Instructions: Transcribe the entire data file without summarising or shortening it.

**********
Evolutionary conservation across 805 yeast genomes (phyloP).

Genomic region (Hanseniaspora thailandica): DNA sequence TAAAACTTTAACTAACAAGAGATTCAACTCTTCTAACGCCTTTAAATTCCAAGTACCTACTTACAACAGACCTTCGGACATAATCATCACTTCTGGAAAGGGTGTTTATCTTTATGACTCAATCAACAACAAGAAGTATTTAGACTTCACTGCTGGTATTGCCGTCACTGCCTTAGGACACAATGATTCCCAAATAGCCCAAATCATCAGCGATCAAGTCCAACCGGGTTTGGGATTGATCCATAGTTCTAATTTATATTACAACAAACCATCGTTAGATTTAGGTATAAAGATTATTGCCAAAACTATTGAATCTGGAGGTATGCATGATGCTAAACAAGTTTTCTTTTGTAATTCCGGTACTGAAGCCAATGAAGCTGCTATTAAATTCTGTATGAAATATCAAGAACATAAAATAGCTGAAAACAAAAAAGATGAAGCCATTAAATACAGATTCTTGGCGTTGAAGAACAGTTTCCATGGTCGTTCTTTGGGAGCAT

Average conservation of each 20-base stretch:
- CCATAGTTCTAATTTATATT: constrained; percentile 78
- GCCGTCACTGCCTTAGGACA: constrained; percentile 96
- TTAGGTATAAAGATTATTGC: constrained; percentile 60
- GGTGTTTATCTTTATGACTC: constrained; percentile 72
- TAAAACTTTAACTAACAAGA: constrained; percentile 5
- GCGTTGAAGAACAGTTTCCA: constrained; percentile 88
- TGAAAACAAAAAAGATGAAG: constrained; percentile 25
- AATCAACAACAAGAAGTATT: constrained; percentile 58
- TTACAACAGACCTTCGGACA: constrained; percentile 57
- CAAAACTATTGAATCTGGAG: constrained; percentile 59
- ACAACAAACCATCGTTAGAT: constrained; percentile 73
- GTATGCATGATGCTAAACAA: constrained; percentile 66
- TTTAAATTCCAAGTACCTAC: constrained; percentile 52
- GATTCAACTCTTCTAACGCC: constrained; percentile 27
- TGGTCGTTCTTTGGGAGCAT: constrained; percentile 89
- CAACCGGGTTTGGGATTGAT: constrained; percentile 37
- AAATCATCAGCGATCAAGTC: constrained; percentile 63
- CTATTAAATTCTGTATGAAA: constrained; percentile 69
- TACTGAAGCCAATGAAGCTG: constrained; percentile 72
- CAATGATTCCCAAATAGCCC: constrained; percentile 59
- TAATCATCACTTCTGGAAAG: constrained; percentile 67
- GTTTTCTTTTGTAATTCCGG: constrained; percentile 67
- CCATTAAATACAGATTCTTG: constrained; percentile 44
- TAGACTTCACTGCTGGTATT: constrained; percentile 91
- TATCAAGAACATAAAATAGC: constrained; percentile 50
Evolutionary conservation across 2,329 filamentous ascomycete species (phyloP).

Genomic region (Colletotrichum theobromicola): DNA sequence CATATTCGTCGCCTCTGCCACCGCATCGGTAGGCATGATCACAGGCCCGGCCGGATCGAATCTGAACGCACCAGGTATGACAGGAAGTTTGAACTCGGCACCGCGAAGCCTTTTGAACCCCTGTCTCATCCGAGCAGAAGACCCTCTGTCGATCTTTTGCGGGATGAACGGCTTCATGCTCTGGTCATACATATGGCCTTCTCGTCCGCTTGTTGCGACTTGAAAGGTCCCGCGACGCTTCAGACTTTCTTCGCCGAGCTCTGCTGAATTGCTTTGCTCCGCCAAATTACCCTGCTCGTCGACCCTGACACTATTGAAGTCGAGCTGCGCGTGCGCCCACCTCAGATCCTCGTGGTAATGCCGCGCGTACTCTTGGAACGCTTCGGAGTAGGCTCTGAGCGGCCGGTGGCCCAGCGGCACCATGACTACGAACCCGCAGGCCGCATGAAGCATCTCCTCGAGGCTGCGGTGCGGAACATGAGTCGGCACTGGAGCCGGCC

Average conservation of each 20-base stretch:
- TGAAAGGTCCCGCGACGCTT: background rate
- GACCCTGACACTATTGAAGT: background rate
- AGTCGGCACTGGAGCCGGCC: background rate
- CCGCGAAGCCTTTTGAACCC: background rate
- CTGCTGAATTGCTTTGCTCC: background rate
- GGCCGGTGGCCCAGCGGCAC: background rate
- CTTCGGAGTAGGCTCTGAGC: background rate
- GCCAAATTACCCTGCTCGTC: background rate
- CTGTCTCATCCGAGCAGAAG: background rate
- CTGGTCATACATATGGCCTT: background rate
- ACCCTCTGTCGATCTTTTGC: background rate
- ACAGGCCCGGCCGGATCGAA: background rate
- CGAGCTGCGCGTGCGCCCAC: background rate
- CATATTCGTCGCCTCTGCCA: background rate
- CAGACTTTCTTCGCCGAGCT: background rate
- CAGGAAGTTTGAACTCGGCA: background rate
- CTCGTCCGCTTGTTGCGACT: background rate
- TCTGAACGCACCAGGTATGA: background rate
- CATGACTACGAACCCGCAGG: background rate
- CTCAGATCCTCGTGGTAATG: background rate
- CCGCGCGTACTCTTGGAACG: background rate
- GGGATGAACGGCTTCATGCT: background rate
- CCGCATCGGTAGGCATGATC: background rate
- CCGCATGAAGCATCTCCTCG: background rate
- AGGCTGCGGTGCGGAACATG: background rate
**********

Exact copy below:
Evolutionary conservation across 805 yeast genomes (phyloP).

Genomic region (Hanseniaspora thailandica): DNA sequence TAAAACTTTAACTAACAAGAGATTCAACTCTTCTAACGCCTTTAAATTCCAAGTACCTACTTACAACAGACCTTCGGACATAATCATCACTTCTGGAAAGGGTGTTTATCTTTATGACTCAATCAACAACAAGAAGTATTTAGACTTCACTGCTGGTATTGCCGTCACTGCCTTAGGACACAATGATTCCCAAATAGCCCAAATCATCAGCGATCAAGTCCAACCGGGTTTGGGATTGATCCATAGTTCTAATTTATATTACAACAAACCATCGTTAGATTTAGGTATAAAGATTATTGCCAAAACTATTGAATCTGGAGGTATGCATGATGCTAAACAAGTTTTCTTTTGTAATTCCGGTACTGAAGCCAATGAAGCTGCTATTAAATTCTGTATGAAATATCAAGAACATAAAATAGCTGAAAACAAAAAAGATGAAGCCATTAAATACAGATTCTTGGCGTTGAAGAACAGTTTCCATGGTCGTTCTTTGGGAGCAT

Average conservation of each 20-base stretch:
- CCATAGTTCTAATTTATATT: constrained; percentile 78
- GCCGTCACTGCCTTAGGACA: constrained; percentile 96
- TTAGGTATAAAGATTATTGC: constrained; percentile 60
- GGTGTTTATCTTTATGACTC: constrained; percentile 72
- TAAAACTTTAACTAACAAGA: constrained; percentile 5
- GCGTTGAAGAACAGTTTCCA: constrained; percentile 88
- TGAAAACAAAAAAGATGAAG: constrained; percentile 25
- AATCAACAACAAGAAGTATT: constrained; percentile 58
- TTACAACAGACCTTCGGACA: constrained; percentile 57
- CAAAACTATTGAATCTGGAG: constrained; percentile 59
- ACAACAAACCATCGTTAGAT: constrained; percentile 73
- GTATGCATGATGCTAAACAA: constrained; percentile 66
- TTTAAATTCCAAGTACCTAC: constrained; percentile 52
- GATTCAACTCTTCTAACGCC: constrained; percentile 27
- TGGTCGTTCTTTGGGAGCAT: constrained; percentile 89
- CAACCGGGTTTGGGATTGAT: constrained; percentile 37
- AAATCATCAGCGATCAAGTC: constrained; percentile 63
- CTATTAAATTCTGTATGAAA: constrained; percentile 69
- TACTGAAGCCAATGAAGCTG: constrained; percentile 72
- CAATGATTCCCAAATAGCCC: constrained; percentile 59
- TAATCATCACTTCTGGAAAG: constrained; percentile 67
- GTTTTCTTTTGTAATTCCGG: constrained; percentile 67
- CCATTAAATACAGATTCTTG: constrained; percentile 44
- TAGACTTCACTGCTGGTATT: constrained; percentile 91
- TATCAAGAACATAAAATAGC: constrained; percentile 50
Evolutionary conservation across 2,329 filamentous ascomycete species (phyloP).

Genomic region (Colletotrichum theobromicola): DNA sequence CATATTCGTCGCCTCTGCCACCGCATCGGTAGGCATGATCACAGGCCCGGCCGGATCGAATCTGAACGCACCAGGTATGACAGGAAGTTTGAACTCGGCACCGCGAAGCCTTTTGAACCCCTGTCTCATCCGAGCAGAAGACCCTCTGTCGATCTTTTGCGGGATGAACGGCTTCATGCTCTGGTCATACATATGGCCTTCTCGTCCGCTTGTTGCGACTTGAAAGGTCCCGCGACGCTTCAGACTTTCTTCGCCGAGCTCTGCTGAATTGCTTTGCTCCGCCAAATTACCCTGCTCGTCGACCCTGACACTATTGAAGTCGAGCTGCGCGTGCGCCCACCTCAGATCCTCGTGGTAATGCCGCGCGTACTCTTGGAACGCTTCGGAGTAGGCTCTGAGCGGCCGGTGGCCCAGCGGCACCATGACTACGAACCCGCAGGCCGCATGAAGCATCTCCTCGAGGCTGCGGTGCGGAACATGAGTCGGCACTGGAGCCGGCC

Average conservation of each 20-base stretch:
- TGAAAGGTCCCGCGACGCTT: background rate
- GACCCTGACACTATTGAAGT: background rate
- AGTCGGCACTGGAGCCGGCC: background rate
- CCGCGAAGCCTTTTGAACCC: background rate
- CTGCTGAATTGCTTTGCTCC: background rate
- GGCCGGTGGCCCAGCGGCAC: background rate
- CTTCGGAGTAGGCTCTGAGC: background rate
- GCCAAATTACCCTGCTCGTC: background rate
- CTGTCTCATCCGAGCAGAAG: background rate
- CTGGTCATACATATGGCCTT: background rate
- ACCCTCTGTCGATCTTTTGC: background rate
- ACAGGCCCGGCCGGATCGAA: background rate
- CGAGCTGCGCGTGCGCCCAC: background rate
- CATATTCGTCGCCTCTGCCA: background rate
- CAGACTTTCTTCGCCGAGCT: background rate
- CAGGAAGTTTGAACTCGGCA: background rate
- CTCGTCCGCTTGTTGCGACT: background rate
- TCTGAACGCACCAGGTATGA: background rate
- CATGACTACGAACCCGCAGG: background rate
- CTCAGATCCTCGTGGTAATG: background rate
- CCGCGCGTACTCTTGGAACG: background rate
- GGGATGAACGGCTTCATGCT: background rate
- CCGCATCGGTAGGCATGATC: background rate
- CCGCATGAAGCATCTCCTCG: background rate
- AGGCTGCGGTGCGGAACATG: background rate